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Rafael Dolis was booted from the closer role over the weekend after having a Marmolian moment: hitting a batter with the sacks jacked to plate the losing run. Soon after, he boarded the bus to Triple-A Iowa. Cut him loose in all mixed setups, and he's worthy of ditching in most NLs, as well.
Who thought we'd yearn for Marmol to regain the gig? Dale Sveum isn't ready to give the ninth-inning slot back to the slider-happy righty, who was activated from the DL on Memorial Day. Chicago instead wants him to recalibrate during seventh-frame and matchup situations.
For now, we're left with a mishmash of Coleman, Russell and Camp - a frustrating backend law firm. The protection of Monday's four-run advantage went Camp, Russell (two lefty bats, two righties) and Coleman (one righty, three switch hitters) in recording the final seven outs. It wasn't a save circumstance, but had it been, Sveum said it still would've gone to Coleman.
Sveum's proclamation hardly cements the right-hander's status, but it's telling. Southpaw Russell had two days off before that contest. Northpaw Camp threw 31 pitches Saturday but was fresh for his three-pitch cameo yesterday.
Coleman has been stuck in role limbo; he competed for but lost out on a rotation spot this spring. The 24-year-old rejoined the big club a few weeks ago as a long reliever, given his starter's arsenal and stamina, but has slowly worked into late-game implementation, though not in tight spots until his last two appearances.
Failed SPs often turn into effective RPs, even closers, because their stuff often plays better in short spurts. Coleman has followed that pattern so far. He's not necessarily a punchout artist, but his craftiness should play in his favor. He'll need to get ahead on the first pitch more often, however, to gain favor with Sveum, who cited strike-throwing as reason for booting Marmol and Dolis as bullpen anchors.
Sveum pegged Russell as a tandem partner with Dolis when Marmol was deposed, but skip didn't follow through. Of course, Chicago doesn't generate many chances, so that added to the frustration of Russell speculators. It helps that he faced two right-handed bats yesterday, however, and since this situation has moved to another contingency plan, he might be considered more heavily.
Camp, chiefly a sinker-slider worker, isn't a flamethrower but has bumped his K/9. He can thank using the slide piece more often and conserving his changeup. He pounds the zone, but his typical penchant for creating ground balls could make him a necessary employment in earlier setup spots, which could jeopardize how much he'll contribute in the saves column.
During his brief rehab work, Marmol said he reportedly grew more comfortable with using his fastball in conjunction with his slider. The staff wants him to be more aggressive on the plate.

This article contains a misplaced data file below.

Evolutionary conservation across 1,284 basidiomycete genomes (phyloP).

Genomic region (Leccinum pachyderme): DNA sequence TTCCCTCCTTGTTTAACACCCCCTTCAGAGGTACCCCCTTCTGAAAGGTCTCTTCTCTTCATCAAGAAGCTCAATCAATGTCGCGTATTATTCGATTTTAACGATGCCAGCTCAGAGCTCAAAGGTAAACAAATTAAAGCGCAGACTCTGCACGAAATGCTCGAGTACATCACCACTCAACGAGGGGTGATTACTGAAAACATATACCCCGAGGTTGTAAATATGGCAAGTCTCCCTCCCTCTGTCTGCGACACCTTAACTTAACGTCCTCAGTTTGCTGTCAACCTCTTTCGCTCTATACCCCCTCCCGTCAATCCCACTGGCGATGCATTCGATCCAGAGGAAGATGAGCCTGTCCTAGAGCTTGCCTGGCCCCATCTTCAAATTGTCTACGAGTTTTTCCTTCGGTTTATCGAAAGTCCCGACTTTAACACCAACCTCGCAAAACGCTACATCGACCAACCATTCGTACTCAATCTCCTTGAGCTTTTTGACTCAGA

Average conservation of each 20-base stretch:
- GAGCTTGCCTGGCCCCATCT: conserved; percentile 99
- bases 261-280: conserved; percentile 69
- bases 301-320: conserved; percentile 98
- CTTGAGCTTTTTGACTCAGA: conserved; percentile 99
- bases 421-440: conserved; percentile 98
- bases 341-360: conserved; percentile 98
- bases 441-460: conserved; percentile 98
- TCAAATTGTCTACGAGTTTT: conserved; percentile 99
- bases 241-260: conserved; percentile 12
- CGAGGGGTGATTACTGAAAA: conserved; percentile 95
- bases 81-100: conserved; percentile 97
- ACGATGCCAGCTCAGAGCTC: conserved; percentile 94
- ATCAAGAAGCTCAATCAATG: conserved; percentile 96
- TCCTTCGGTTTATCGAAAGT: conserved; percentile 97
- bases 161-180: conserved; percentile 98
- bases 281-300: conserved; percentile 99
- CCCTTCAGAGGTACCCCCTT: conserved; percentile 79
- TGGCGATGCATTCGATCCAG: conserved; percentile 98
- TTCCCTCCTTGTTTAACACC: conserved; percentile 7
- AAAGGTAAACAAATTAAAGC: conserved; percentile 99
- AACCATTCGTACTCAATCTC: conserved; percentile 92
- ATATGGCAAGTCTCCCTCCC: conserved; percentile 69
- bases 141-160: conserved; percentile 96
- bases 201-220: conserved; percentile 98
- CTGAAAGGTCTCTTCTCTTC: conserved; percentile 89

The short-term play dictates the order on the depth chart, but it's highly volatile and doesn't boast a long shelf life. Maybe Dolis returns to the picture, but he's essentially at the back of the line.
Scoop up Marmol immediately if he was ditched. You're safer betting on him regaining the role down the road than emptying your pockets for a few rides on what's looking like a nauseating carousel.
Job security score: 1
After a rough Friday BS in which his own throwing error contributed to his woes, League was temporarily "pulled back" from closing, per Eric Wedge. Most of his trouble on the year has come during a four-game stretch in which three were horrific outings, two of them the BS variety.
He left pitches up in his latest botched chance - not good for someone who lives down in the zone. Such issues plagued League and cost him the job last May, as well, during a similarly ugly spell, but he needed only one non-save outing to regain Eric Wedge's trust and get back on track in an excellent season. Maybe he fixed some things in his recent bullpen sesh with Wedge and pitching guru Carl Willis. It's reasonable to believe the length of his sabbatical will resemble that of last year's.
Wedge didn't name a replacement "because Brandon is our closer. We'll match up with what we think works." Fantasy owners should start - and finish, in mixed cases - with Wilhelmsen, considering his right-handedness, high-leverage role and closer-like skills. A few rough outings contributed to his 4.44 ERA, which doesn't reflect his makeup as much as it signifies the volatility of reliever ratios.
The News Tribune's Larry LaRue names Charlie Furbush, Lucas Luetge, Shawn Kelley and Steve Delabar as candidates, as well, but they reside in a tier clearly below Wilhelmsen. Maybe Furbush or Luetge could sneak in a southpaw-slanted save or two, but the combination of Wilhelmsen's importance and the likely short timeline of League's benching minimize the urgency to grab anyone from this lot outside desperate single-universe standpoints.